(CNN) — It's 9 p.m., and Marco Ayoba, a taquero at Taqueria El Vilsito in Mexico City, is just getting started.
Blue apron, backward baseball cap, he works nimbly, slicing from a vertical spit of chili-rubbed pork crowned with a pineapple. He captures the thin shavings of pork with a warm, corn tortilla held in his open palm.
A quick flick of the wrist and his blade nicks the pineapple at the top and the sliver of fruit falls directly into his waiting hand. Ayoba will assemble hundreds of these tacos al pastor over the course of the night as families, couples and clusters of friends trickle to the restaurant.
Gathering outside of taquerias like El Vilsito (Petén 248, Narvarte, México, DF; +52 55 5682 7213) -- which is actually a working car garage by day, taco temple by night -- is a city tradition.
Mexico City is the taco capital of the world.
Know the tacos
From Coyoacan to Tepito, excellent tacos can be found throughout the federal district's 600 square miles (Distrito Federal, known as "DF" to locals).
Unlike New York City, for example, where a handful of key places get repped for the best pizza or Austin, where the top BBQ spots can be counted on one hand, Mexico City's size and scale has produced, literally, hundreds of contenders for best taco.
There are different styles as well.
Al pastor is a citywide specialty but there is also suadero, braised beef similar to brisket that demands its own category; and there are legions of taquerias devoted to carnitas, pork submerged and slowly simmered in its own fat -- essentially pork confit.
Add to the mix the dozens of regional tacos born in other states that have migrated to the city's center.
The point being, the pool is deep and trying to sample a comprehensive array of the city's best makes for a tough, albeit delicious, challenge.
Taqueria La Costilla
A well-charred rubble of beef is the star of La Costilla's namesake taco.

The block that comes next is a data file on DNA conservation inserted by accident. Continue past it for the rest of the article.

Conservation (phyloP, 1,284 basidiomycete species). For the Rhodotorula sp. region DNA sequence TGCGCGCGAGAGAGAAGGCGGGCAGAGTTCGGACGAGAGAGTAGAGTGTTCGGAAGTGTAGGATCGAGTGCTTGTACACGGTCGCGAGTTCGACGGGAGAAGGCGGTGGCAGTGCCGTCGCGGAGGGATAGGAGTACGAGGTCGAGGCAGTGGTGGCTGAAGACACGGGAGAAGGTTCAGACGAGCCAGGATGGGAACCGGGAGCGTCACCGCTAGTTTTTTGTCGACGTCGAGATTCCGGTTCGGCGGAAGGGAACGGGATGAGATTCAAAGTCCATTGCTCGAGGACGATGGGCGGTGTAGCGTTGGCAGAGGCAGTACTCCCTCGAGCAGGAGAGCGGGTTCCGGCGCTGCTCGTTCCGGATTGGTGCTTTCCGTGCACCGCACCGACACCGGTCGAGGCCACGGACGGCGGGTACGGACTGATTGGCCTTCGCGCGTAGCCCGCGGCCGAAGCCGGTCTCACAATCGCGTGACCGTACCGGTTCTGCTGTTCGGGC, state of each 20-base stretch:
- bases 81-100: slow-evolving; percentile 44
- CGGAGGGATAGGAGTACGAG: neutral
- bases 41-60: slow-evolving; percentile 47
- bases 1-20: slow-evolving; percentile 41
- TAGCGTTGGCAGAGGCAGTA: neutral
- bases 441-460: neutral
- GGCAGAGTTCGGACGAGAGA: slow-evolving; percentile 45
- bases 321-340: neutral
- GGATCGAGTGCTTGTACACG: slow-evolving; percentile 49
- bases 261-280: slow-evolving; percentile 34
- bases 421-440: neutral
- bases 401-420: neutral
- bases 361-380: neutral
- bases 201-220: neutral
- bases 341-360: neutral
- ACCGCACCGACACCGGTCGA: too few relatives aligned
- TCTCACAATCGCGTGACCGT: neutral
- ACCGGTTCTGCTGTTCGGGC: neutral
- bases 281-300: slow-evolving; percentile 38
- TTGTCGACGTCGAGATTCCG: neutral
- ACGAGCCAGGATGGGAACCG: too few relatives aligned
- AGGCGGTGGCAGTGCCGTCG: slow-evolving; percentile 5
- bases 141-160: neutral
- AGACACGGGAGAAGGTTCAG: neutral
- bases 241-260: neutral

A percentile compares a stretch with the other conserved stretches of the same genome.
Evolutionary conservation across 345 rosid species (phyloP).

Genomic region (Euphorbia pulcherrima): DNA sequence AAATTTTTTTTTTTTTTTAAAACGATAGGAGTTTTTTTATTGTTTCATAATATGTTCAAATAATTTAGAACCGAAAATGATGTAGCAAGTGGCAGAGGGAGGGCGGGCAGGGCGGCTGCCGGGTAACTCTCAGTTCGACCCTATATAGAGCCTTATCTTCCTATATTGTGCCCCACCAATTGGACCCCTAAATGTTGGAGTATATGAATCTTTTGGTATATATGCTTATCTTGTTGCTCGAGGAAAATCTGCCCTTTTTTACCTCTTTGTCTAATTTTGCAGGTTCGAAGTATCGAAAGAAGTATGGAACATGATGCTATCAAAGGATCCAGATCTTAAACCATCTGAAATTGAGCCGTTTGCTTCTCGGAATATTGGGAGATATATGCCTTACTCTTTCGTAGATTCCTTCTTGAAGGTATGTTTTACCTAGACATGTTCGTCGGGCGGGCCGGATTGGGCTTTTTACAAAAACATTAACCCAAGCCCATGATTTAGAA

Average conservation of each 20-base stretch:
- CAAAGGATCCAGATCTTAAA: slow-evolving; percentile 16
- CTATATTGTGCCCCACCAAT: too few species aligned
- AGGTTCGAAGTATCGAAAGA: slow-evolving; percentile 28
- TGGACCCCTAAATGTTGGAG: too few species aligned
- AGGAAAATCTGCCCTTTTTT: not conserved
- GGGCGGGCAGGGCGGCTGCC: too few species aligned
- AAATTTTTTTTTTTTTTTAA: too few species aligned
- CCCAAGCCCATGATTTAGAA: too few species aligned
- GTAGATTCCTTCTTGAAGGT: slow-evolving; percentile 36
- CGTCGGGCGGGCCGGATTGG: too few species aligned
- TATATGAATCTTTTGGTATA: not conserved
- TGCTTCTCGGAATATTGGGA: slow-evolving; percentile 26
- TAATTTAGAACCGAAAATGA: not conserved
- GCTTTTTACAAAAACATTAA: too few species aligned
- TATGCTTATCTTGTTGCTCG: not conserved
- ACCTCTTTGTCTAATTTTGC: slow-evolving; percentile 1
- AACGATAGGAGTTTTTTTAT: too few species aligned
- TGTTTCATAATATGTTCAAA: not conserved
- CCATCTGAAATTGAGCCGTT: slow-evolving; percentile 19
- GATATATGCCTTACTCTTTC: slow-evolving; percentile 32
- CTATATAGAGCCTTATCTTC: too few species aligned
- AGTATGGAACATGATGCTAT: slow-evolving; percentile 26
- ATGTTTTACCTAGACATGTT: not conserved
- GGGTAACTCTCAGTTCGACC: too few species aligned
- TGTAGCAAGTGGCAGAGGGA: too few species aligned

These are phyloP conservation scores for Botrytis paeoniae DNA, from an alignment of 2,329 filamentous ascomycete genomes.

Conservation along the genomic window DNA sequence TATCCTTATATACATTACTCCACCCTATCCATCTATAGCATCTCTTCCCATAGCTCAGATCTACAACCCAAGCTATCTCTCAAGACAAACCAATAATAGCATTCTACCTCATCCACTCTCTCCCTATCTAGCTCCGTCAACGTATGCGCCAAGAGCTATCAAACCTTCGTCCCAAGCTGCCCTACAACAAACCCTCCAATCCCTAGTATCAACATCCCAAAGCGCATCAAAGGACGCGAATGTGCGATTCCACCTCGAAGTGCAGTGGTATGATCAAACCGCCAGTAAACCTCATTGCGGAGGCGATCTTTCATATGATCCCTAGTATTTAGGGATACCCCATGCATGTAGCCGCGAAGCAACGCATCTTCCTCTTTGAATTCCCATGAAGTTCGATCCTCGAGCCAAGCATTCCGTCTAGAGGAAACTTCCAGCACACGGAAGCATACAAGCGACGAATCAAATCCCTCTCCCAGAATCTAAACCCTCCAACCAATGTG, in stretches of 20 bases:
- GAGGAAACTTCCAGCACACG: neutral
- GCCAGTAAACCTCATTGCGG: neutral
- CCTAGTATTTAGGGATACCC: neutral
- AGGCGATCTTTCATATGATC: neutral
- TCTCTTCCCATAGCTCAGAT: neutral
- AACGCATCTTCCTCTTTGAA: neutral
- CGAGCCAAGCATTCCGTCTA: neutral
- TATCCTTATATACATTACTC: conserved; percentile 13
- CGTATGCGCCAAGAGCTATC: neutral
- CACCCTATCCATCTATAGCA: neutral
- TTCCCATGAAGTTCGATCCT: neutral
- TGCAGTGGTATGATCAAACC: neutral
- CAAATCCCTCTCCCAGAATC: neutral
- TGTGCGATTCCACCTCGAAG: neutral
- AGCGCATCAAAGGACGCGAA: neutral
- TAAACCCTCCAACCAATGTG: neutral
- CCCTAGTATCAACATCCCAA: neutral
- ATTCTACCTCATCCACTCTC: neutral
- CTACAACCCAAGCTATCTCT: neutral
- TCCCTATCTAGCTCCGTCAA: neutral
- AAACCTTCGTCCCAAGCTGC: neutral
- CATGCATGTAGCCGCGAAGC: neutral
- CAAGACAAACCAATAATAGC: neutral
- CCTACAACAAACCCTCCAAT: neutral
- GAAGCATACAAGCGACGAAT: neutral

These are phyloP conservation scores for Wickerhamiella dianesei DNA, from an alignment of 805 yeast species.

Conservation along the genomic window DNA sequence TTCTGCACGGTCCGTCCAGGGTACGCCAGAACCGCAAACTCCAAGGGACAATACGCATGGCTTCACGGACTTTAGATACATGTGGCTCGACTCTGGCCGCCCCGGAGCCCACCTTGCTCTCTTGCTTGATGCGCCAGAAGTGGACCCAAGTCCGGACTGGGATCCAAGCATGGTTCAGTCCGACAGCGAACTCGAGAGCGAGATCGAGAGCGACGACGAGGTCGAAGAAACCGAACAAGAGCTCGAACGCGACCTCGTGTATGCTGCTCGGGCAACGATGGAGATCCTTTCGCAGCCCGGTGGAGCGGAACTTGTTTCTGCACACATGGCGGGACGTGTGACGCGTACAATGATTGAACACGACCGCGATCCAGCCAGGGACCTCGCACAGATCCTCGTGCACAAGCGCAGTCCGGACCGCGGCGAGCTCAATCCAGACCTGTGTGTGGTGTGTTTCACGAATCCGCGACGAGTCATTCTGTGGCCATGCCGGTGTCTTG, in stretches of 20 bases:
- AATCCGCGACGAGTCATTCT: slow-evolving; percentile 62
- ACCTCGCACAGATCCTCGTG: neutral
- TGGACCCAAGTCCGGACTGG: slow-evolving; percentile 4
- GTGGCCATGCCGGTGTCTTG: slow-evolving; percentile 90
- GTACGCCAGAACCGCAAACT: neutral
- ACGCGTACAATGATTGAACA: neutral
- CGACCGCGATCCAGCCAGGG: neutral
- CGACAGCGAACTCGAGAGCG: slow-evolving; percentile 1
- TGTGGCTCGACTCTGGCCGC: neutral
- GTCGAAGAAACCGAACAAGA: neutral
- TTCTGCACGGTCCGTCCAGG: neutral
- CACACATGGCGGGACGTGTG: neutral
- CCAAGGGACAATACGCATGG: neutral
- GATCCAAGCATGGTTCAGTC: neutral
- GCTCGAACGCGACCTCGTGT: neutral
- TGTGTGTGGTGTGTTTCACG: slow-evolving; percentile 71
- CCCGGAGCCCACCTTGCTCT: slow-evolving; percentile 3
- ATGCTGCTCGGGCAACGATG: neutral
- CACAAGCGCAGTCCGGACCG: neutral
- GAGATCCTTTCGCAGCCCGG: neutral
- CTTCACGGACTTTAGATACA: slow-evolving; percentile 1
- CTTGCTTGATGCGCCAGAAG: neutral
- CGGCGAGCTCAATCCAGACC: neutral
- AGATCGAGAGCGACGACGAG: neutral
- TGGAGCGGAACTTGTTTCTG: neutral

Enter Narvarte, a quiet, centrally located, middle-class neighborhood that's off the main tourist grooves, but close enough to them.
The colonia (or neighborhood) is defined by two wide avenues that run diagonally, meeting in the middle at a large roundabout; here, charmingly called a glorieta in Spanish. With its circular plaza and towering palm trees, la glorieta Doctor Vertiz provides the nexus for a concentration of superlative taquerias, all of which can be reached by walking.
On the eastern side of the glorieta, Taqueria La Costilla (Cumbres de Maltrata 352, Narvarte, Mexico, DF; +52 (55) 5579 1852) is noticeable by smell, first.
Smoke pours from the kitchen onto the street, perfuming the area with an aroma of charcoal and grilling meats.
Order their namesake, a costilla taco, and service is quick to hand over a well-charred rubble of beef unceremoniously plunked onto a plastic plate. It's 100 grams of meat with three tortillas -- little more than the iron-twang of good beef, salt and a little garlic, all begging for one of their incendiary salsas.
Not 100 yards away is Marquesh Purpura (Tepozteco 808, Narvarte, Mexico, DF; +52 (55) 5590 9577), where cochinita pibil reigns.
"We have over 40 years making cochinita," a manager says, gesturing to a wall of faded black-and-white framed photographs.
"We started as a cart on the street, two blocks away, and bit by bit we grew to where we are today."